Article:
Imágenes de páginas







Greatest Least Mean beat.

Fall of heat heat.

40 28 34. Do.

35.50 Sleet rain.

32.80 Snow, say 3 inches. I


35.83 Do. cloudy, slight
35.67 Fair. [snow.

38.75 Do. cloudy.
27.50 Fair.
27.16 Do. cloudy, snow,
25 Fair. [say 9 inch.
28.57 Do.

i Hazy.


| Do.
34.14 Sleet.
39.60 | Do.
30.80 Fair.
34.50 Do. hazy.
34.50 Do. do. fair.

Fair, hazy, slight
27 37 1 19 30.33 Fair. . [snow.
28 48 32 40.50 Cloudy.
29 60

52.60 Fair.
301 44 34 38.60 Cloudy.
311 33 i 24


Snow, say 2 inch.

Total of rain 0,6 Inches.


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29th. Greatest heat 6007
18th. Least do. 100 Extreme 500
Mean heat, 32.35.
Number of observations, 170.

The diurnal mean heat is deduced from a number of observations made from 7 o'clock, A. M. to 10 o'clock, P. M.

Slight rains, or snows, and those of no visible depth.

The actual fall of snow cannot be ascertained, but in an extensive forest. The depths above given are only conjectural.

W. Ci


Sunt bona, sunt quaedam mediocria, sunt mala plura. Mart.

. NEW WORKS. * A Sermon delivered at Trinity Church, Christmas Day, December 25, 1810, on the Divinity of Jesus Christ. By John S. J. Gardiner, Rector. Published at the request of the hearers. Boston, Munroe and Francis.

Part III. Vol. II. Reports of Cases adjudged in the Supreme Court of Pennsylvania. By Horace Biney. Boston, D. Mallory and Co.

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(Continued from page 14.)

September 27. THERE is a French camp in the Praça da Inquisição, the Praça do Commercio as well as in all the other principal squares of Lisbon. There is also another at Belem, and the castle at that place continues still to be garrisoned by the French. French troops are also quartered in many of the convents. In the Franciscan convent, immediately opposite to my lodgings, which is of immense extent, there is a whole regiment. They are still formidable to the inhabitants, and it is only centinels at the outposts, and unfortunate stragglers, who fall victims to the dastardly revenge of the cowardly citizens. The head quarters of Junot, the Duke of Abrantes, are at the palace of Quintella, the great dealer in diamonds, who is called the richest merchant in Portugal. This man has proved to the French a most profitable pidgeon, and he has indeed been very handsomely plucked. The contributions levied upon his purse have been immense, but such has been his conduct that he is pitied by no one. On the arrival of the French, he gave a sumptuous entertainment to the generals and chief officers of the army, in hopes, doubtless, by this manoeuvre to ingratiate himself with the commander in chief. His guests seemed highly gratified with the civilities of their host, and surprised at such a display of opulence. The costly paintings which decorated the walls, of which many were productions of the most eminent masters of Italy, particularly attracted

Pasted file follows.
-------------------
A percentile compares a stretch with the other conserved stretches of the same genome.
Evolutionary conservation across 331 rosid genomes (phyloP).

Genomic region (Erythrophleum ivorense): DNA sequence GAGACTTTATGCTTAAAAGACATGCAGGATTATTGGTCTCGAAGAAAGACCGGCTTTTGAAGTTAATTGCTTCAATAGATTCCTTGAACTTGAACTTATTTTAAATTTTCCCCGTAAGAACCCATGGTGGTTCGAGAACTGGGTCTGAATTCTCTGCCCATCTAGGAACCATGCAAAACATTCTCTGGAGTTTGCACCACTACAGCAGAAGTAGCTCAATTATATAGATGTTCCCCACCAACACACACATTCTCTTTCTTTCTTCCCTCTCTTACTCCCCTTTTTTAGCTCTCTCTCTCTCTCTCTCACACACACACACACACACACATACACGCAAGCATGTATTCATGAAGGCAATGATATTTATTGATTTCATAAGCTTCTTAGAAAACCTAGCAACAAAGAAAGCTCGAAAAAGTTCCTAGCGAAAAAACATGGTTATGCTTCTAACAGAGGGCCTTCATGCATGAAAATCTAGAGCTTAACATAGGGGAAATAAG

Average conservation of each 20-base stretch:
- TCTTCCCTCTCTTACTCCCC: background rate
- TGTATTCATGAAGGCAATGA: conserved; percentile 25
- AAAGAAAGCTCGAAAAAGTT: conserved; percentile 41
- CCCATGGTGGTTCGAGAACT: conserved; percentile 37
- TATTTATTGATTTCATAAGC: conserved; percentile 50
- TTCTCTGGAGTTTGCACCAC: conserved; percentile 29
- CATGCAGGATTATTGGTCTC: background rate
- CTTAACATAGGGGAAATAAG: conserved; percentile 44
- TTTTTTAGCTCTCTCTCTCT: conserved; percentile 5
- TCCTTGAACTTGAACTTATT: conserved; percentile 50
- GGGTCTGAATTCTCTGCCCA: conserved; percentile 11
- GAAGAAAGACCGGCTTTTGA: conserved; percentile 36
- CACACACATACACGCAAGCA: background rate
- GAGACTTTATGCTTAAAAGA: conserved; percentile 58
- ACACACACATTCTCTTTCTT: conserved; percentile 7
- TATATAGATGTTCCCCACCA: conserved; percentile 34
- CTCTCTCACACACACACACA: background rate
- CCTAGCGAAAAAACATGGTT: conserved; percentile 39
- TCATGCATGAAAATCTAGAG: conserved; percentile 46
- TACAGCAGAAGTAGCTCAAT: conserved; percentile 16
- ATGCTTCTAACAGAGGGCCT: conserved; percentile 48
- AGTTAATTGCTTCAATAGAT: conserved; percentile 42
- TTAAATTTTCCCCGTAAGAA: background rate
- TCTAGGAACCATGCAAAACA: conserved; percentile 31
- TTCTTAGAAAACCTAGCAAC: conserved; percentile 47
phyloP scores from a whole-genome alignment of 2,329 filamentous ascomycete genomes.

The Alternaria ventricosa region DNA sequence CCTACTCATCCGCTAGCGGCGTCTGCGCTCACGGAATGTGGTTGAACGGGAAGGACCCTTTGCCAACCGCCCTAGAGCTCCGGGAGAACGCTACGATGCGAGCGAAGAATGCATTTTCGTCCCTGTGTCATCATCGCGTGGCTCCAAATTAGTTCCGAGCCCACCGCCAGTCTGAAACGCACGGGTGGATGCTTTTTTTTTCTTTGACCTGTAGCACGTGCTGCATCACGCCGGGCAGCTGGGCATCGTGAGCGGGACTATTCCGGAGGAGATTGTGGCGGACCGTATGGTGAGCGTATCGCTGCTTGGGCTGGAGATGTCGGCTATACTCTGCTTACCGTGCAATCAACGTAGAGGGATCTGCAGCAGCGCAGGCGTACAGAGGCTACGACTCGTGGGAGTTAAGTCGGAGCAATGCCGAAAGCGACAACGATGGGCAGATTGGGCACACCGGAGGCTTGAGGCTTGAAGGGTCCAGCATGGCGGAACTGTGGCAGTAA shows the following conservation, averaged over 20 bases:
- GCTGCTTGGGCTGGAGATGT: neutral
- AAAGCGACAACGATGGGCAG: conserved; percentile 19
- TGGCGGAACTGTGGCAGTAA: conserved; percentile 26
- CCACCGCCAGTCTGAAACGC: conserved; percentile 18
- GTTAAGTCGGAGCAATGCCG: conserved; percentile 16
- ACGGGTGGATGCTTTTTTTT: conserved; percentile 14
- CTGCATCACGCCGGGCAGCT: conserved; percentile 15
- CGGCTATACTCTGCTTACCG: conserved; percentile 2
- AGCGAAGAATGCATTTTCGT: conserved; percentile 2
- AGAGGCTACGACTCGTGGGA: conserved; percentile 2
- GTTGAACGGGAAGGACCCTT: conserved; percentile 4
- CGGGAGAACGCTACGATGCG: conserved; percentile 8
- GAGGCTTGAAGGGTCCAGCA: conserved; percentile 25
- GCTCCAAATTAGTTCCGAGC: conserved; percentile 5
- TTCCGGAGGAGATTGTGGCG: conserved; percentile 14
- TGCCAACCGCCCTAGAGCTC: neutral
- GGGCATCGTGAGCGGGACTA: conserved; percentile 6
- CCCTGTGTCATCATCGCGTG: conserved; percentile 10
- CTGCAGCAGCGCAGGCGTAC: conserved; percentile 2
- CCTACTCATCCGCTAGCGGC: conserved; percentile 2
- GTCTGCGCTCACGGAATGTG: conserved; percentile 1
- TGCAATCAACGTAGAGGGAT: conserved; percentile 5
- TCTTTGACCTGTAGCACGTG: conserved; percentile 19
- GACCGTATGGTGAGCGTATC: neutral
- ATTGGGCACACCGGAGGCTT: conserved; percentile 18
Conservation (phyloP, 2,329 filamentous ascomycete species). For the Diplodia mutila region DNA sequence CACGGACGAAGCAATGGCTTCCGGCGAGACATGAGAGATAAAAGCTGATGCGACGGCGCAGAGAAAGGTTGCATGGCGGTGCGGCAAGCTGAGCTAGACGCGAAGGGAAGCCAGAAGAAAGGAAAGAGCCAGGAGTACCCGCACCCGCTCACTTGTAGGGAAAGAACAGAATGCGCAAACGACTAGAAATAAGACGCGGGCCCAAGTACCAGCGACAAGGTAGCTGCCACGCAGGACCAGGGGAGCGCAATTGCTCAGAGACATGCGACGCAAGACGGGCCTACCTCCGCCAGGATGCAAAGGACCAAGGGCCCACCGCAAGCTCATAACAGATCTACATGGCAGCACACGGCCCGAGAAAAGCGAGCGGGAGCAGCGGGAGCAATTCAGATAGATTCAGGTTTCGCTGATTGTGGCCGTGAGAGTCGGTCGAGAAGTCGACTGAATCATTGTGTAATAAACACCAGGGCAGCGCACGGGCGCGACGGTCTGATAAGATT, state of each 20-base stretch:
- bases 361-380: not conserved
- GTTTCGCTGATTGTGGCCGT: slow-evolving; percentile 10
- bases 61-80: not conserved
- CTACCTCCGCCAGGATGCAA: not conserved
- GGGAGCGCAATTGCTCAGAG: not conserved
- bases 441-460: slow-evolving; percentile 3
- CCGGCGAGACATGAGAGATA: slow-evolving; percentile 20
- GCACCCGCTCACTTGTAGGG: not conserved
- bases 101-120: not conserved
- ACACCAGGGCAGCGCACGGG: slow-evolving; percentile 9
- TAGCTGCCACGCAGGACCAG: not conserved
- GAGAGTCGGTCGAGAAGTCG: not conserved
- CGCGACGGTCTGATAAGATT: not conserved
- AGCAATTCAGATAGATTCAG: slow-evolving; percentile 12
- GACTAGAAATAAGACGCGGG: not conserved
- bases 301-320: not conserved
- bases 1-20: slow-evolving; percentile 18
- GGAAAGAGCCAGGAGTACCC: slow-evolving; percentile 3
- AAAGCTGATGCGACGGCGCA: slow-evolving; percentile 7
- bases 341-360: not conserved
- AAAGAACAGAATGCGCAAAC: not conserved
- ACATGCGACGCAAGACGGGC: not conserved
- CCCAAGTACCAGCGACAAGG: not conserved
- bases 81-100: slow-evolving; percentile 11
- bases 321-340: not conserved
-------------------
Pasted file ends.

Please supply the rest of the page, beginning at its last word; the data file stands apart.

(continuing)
VOL. X. 10

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